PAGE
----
A key challenge facing business is the need for more reliable indicators of progress in the field of CSR, along with the distribution of CSR strategies. Implementing total quality environmental management programs can help businesses overcome many challenges and gain a more trustworthy reputation, while increasing the standards of other organizations at the same time.

Relevance of TQM to Environmental Management

One reason that TQM is perceived as relevant to environmental problems is a belief that it produces radical improvements in the performance of any activity it is applied to. However, there are also more specific connections between the objectives and practice of TQM and environmental management.

These are as follows:

TQM's emphasis on the importance of customers and its broadening of the term beyond mere purchasers of a product provides a useful framework for considering and responding to the demands of environmental stakeholders;

TQM's emphasis on commitment to continuous improvement is very helpful to organizations wishing to move beyond mere compliance with environmental regulation;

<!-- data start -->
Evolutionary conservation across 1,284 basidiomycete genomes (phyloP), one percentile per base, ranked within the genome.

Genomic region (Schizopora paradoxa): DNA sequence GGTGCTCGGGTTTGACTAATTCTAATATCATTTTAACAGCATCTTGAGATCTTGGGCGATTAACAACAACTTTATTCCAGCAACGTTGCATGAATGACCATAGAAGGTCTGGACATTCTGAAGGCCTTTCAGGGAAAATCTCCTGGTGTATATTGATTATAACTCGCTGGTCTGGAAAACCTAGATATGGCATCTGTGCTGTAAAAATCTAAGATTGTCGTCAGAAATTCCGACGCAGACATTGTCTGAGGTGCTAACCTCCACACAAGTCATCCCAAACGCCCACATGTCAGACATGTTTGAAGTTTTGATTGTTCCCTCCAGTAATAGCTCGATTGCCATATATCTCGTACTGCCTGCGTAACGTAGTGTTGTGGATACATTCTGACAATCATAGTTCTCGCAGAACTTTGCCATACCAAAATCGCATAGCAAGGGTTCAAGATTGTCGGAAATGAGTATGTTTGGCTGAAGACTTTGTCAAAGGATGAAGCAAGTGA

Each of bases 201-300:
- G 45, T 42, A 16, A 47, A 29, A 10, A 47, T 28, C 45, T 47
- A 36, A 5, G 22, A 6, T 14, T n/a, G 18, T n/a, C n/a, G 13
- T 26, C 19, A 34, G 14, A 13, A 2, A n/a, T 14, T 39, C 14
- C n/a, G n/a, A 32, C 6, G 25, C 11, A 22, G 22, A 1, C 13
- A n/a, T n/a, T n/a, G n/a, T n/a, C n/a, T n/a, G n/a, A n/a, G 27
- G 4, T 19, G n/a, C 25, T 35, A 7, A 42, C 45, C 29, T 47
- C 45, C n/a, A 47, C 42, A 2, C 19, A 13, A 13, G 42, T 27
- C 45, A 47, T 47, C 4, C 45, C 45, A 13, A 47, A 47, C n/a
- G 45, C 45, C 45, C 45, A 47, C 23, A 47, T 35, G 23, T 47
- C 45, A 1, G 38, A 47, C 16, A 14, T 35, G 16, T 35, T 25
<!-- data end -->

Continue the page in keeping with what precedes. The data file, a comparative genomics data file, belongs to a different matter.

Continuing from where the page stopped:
TQM's focus on eliminating the root causes of problems rather than their symptoms fits with the growing awareness that pollution prevention is often a better approach to environmental problems than "bolting on" pollution control equipment;

TQM's belief that quality is everyone's responsibility within a company fits well with the growing awareness that all employees have to make a contribution to environmental performance;

TQM's concern with calculating the cost of (non) quality provides a useful framework for considering the total costs and benefits of environmental action or inaction.

Statement of the Problem

Consciousness about environment friendliness has caused a lot of companies to change their business approach (Anthony, 2002). Adopting a pro-environment approach is a proven method to improve a company's cost efficiency, quality, delivery and flexibility. This change is however posing a challenge in areas like production planning, inventory management and distribution, making…[continue]

Cite This Term Paper: